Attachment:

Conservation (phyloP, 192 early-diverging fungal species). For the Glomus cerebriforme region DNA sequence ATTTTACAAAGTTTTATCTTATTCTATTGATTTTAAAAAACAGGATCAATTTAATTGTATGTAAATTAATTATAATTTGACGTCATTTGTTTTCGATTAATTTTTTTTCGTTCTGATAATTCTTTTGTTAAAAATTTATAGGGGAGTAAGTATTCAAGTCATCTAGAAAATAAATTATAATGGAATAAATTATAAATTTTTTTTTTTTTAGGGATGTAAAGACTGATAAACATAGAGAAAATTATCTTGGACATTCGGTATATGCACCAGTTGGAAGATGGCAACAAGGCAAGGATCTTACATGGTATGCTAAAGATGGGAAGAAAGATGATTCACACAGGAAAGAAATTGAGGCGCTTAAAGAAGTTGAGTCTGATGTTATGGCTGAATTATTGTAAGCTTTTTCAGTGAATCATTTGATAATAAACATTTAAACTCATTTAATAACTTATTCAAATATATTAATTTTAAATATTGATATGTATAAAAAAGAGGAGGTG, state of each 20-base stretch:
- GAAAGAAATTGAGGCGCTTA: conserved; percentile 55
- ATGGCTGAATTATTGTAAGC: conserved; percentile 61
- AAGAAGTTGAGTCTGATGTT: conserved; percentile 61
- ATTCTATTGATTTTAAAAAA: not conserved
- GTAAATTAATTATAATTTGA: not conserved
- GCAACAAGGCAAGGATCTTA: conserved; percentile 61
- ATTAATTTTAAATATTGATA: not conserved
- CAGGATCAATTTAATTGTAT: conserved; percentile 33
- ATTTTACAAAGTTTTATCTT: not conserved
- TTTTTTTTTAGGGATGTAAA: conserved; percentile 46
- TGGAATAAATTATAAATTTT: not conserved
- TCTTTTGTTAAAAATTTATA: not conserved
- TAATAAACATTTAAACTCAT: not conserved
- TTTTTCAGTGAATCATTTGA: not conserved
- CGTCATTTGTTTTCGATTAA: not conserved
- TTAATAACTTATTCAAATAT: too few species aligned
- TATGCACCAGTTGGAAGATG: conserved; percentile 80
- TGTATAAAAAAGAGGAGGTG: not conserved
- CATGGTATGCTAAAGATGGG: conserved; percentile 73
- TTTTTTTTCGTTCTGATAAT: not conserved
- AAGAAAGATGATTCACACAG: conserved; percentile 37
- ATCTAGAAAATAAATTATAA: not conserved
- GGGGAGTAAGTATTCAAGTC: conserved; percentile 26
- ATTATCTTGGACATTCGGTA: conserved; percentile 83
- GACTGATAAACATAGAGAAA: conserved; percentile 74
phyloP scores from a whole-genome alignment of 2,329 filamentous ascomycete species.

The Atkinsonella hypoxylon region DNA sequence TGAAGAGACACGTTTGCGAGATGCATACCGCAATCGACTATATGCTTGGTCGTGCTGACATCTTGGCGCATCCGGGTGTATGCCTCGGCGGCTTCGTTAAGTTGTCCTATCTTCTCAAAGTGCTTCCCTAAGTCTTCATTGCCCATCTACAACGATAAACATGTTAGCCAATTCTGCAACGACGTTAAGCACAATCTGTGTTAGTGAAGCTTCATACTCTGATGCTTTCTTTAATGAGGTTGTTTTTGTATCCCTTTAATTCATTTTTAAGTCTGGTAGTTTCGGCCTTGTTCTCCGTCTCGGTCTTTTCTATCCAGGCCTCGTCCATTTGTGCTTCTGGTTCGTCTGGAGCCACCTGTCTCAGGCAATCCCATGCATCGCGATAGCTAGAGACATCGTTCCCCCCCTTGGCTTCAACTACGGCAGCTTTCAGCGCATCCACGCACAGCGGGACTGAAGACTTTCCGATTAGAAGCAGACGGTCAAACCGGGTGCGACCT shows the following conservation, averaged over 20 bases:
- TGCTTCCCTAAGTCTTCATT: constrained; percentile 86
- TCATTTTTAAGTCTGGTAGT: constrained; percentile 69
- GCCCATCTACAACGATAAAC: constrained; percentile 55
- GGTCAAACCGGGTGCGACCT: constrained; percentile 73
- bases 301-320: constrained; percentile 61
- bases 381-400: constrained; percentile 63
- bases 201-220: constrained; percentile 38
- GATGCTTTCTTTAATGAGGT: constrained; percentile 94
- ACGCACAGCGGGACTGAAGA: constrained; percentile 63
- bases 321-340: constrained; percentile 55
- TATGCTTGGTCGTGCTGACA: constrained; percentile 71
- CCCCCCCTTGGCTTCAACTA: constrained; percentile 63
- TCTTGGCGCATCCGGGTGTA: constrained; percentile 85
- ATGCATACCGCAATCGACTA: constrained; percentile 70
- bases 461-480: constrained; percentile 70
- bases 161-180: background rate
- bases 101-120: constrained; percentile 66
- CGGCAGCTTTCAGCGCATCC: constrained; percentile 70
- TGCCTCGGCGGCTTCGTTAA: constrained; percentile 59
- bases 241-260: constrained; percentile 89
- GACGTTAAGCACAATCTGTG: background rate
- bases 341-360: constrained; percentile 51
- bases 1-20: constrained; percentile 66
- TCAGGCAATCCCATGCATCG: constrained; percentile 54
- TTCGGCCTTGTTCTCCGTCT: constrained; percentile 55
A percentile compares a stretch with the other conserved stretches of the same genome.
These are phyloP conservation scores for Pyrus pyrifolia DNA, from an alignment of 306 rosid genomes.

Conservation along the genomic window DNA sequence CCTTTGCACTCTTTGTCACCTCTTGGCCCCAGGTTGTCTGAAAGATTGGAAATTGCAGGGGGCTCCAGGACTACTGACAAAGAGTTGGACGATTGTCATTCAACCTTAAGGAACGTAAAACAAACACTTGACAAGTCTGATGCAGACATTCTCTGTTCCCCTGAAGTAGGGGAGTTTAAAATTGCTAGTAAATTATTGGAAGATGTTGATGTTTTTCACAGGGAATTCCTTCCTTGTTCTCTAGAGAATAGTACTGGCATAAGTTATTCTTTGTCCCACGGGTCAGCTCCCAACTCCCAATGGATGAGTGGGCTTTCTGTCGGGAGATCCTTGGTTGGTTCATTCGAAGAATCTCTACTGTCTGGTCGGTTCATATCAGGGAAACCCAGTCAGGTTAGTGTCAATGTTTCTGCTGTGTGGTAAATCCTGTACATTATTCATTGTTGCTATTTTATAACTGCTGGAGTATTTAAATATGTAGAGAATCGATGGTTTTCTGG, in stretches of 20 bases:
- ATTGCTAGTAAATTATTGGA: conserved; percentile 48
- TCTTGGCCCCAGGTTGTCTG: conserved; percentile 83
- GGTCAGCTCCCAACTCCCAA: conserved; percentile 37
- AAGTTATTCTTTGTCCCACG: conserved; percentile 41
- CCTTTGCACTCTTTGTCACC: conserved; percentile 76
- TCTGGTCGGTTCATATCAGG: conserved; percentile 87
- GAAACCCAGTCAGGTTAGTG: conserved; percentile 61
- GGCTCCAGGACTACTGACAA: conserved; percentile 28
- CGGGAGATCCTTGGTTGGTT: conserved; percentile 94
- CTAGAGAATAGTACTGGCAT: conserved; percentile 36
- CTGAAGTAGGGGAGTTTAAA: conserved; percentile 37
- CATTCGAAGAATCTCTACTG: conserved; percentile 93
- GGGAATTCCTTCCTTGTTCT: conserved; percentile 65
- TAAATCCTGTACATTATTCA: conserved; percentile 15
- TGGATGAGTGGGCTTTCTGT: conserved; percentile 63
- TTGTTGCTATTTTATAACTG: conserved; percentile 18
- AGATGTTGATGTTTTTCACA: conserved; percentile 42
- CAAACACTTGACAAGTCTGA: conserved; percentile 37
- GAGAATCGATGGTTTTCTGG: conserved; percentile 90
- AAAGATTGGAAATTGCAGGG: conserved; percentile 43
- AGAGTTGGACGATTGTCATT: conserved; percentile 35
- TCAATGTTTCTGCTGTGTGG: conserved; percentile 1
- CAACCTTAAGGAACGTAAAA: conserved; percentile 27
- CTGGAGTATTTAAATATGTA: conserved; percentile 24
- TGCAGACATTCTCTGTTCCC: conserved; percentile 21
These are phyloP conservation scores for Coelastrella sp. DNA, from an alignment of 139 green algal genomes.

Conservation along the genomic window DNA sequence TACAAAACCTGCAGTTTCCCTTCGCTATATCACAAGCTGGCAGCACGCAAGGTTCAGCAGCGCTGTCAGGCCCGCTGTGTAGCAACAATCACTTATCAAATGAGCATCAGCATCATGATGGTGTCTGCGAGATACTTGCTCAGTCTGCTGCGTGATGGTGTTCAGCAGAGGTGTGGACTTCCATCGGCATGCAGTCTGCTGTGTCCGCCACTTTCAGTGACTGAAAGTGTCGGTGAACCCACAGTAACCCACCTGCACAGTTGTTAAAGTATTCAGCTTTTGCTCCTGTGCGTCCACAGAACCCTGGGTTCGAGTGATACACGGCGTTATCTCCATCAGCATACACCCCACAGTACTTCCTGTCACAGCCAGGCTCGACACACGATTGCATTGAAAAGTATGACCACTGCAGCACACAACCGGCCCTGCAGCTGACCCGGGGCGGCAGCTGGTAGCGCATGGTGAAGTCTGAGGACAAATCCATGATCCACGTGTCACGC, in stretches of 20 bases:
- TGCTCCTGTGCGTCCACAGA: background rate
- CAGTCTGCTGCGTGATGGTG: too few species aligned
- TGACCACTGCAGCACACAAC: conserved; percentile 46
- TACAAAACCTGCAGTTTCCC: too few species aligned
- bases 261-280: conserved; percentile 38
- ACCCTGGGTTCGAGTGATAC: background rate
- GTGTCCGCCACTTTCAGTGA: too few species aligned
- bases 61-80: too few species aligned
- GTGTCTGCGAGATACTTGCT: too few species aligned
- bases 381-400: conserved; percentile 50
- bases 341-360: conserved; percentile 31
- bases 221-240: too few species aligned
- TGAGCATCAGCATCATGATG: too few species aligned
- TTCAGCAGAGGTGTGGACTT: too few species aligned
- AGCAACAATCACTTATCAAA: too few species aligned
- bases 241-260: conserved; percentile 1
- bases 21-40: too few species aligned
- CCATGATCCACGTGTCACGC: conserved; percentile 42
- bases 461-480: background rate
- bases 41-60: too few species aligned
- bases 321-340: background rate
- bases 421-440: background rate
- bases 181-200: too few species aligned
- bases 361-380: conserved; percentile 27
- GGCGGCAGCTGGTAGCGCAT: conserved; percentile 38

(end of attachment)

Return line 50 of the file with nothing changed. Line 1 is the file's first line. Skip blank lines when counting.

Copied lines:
- bases 341-360: constrained; percentile 51